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CEM and USEPA Enter into R&D Agreement


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CEM Corporation has announced that it has signed a Cooperative Research and Development Agreement with the U.S. Environmental Protection Agency.

The goal of the agreement is to develop large-scale, microwave chemistry methods for a wide variety of chemistries using solvents that are more environmentally friendly, such as water or polyethylene glycol (PEG).

These environmentally-friendly solvents could be employed to produce intermediates and products useful in the development of pharmaceuticals, fine chemicals, and nanomaterials.

Gordon M. Evans, Director of the Sustainable Technology Division at EPA’s National Risk Management Research Laboratory in Cincinnati, Ohio, said, "We are very excited to have the opportunity to work with CEM."

"As one of the world’s leading suppliers of microwave equipment, we appreciate their interest in working with Dr. Rajender S. Varma of our staff."

"We feel it’s a wonderful recognition of the pioneering research he’s conducted in this area and we are looking forward to this collaborative effort as a great way to advance the ideas of green chemistry and sustainability through the use of microwave-assisted chemical synthesis."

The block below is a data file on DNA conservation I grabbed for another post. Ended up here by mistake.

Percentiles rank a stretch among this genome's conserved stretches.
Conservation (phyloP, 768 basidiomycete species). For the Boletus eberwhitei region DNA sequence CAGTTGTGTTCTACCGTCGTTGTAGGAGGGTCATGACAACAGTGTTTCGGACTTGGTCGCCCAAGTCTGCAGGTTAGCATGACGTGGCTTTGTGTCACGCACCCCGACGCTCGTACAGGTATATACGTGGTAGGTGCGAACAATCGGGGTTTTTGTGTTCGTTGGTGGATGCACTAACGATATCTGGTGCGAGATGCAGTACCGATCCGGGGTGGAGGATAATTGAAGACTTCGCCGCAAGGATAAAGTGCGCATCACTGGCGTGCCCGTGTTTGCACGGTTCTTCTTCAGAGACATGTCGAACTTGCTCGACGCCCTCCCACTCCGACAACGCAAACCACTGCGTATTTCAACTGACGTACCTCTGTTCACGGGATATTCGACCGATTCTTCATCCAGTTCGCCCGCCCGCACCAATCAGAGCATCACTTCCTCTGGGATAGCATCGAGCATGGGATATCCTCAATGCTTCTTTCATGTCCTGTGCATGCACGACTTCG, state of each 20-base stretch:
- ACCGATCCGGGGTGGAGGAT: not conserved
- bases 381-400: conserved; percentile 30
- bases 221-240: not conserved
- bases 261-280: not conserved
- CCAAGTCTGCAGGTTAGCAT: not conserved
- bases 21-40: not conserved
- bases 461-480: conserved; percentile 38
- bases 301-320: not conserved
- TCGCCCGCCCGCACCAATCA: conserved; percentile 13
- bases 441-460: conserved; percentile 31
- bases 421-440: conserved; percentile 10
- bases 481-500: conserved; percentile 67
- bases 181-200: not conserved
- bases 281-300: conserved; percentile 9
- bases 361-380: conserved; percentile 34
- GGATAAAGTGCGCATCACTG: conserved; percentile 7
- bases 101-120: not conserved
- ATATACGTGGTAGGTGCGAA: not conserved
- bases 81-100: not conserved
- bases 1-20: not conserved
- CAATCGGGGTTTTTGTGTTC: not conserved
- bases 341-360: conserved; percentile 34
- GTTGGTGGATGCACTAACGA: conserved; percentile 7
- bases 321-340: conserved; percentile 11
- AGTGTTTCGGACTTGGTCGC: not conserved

The EPA has developed chemical processes and solvent schemes that are significantly safer for the environment.

Under the terms of the research agreement, CEM will contribute the time of its scientists and apply existing technology or technology currently in development at the Company to establish scale-up protocols of EPA chemical processes.

Likewise, the EPA will also contribute the time of its scientists, and will provide required laboratory analysis in support of the project.

"Microwave energy is a highly-effective green chemistry technology," said Michael J. Collins, president and CEO of CEM Corporation.

"It is clean, fast, efficient, and applicable to numerous types of chemistries. We are looking forward to working with the EPA to expand the present scale range of microwave-assisted reactions and developing "greener" or more environmentally-friendly, methods for those reactions."

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